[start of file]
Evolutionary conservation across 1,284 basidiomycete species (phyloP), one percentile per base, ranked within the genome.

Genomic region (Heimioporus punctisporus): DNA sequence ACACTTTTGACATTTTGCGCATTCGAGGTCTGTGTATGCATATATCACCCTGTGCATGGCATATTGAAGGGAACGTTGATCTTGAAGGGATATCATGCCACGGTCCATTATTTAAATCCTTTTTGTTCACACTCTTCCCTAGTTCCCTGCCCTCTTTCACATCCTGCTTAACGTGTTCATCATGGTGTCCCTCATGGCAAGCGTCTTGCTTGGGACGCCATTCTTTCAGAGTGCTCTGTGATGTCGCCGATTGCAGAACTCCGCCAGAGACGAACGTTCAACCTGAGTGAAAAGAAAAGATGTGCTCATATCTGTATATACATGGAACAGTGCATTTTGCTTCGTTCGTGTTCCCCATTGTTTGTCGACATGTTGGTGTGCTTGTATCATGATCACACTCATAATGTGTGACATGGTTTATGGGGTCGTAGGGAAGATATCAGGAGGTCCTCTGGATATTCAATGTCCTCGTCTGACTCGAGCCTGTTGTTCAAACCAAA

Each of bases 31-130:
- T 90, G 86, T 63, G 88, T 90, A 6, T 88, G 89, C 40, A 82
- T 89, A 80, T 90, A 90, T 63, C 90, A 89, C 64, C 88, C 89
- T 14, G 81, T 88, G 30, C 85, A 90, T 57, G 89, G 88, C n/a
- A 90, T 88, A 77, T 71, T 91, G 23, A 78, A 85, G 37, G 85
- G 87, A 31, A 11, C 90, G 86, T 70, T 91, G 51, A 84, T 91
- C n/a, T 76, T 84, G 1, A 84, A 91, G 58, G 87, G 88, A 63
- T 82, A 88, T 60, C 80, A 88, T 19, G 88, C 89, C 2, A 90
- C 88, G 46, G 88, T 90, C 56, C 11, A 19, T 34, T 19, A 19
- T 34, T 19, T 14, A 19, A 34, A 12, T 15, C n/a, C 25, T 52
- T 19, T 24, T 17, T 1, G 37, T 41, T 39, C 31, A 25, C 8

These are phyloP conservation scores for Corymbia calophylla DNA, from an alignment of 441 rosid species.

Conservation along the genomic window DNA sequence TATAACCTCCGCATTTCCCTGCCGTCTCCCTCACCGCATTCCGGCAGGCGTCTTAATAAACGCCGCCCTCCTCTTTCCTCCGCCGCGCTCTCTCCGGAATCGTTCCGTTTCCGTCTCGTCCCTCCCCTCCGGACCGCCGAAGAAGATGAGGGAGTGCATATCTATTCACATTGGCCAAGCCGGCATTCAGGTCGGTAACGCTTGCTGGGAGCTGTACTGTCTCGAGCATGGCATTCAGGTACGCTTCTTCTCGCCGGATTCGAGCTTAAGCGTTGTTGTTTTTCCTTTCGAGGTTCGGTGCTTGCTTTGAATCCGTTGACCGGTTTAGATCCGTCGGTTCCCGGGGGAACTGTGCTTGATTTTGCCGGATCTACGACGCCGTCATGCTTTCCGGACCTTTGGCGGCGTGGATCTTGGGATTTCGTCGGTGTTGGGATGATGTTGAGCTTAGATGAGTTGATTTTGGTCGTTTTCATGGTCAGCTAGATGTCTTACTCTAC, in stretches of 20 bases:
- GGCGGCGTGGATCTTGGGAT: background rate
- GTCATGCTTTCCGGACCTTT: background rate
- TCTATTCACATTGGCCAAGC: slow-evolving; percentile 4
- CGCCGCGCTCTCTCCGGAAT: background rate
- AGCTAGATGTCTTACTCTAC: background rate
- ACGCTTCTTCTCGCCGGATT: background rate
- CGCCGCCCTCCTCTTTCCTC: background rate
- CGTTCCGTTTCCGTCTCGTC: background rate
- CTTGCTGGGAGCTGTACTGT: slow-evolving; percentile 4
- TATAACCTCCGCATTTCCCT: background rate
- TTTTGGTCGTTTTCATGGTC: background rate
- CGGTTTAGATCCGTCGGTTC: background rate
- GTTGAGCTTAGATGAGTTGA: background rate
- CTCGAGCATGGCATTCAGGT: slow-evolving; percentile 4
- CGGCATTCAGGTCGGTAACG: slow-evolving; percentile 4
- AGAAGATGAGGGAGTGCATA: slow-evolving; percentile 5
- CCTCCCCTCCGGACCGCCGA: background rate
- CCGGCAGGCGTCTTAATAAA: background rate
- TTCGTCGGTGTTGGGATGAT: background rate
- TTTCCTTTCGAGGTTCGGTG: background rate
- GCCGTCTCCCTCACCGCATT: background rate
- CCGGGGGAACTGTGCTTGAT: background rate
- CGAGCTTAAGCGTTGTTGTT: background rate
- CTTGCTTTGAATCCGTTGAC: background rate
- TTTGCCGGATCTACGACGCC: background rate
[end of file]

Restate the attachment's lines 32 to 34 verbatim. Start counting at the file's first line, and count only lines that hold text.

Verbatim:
- CCTCCCCTCCGGACCGCCGA: background rate
- CCGGCAGGCGTCTTAATAAA: background rate
- TTCGTCGGTGTTGGGATGAT: background rate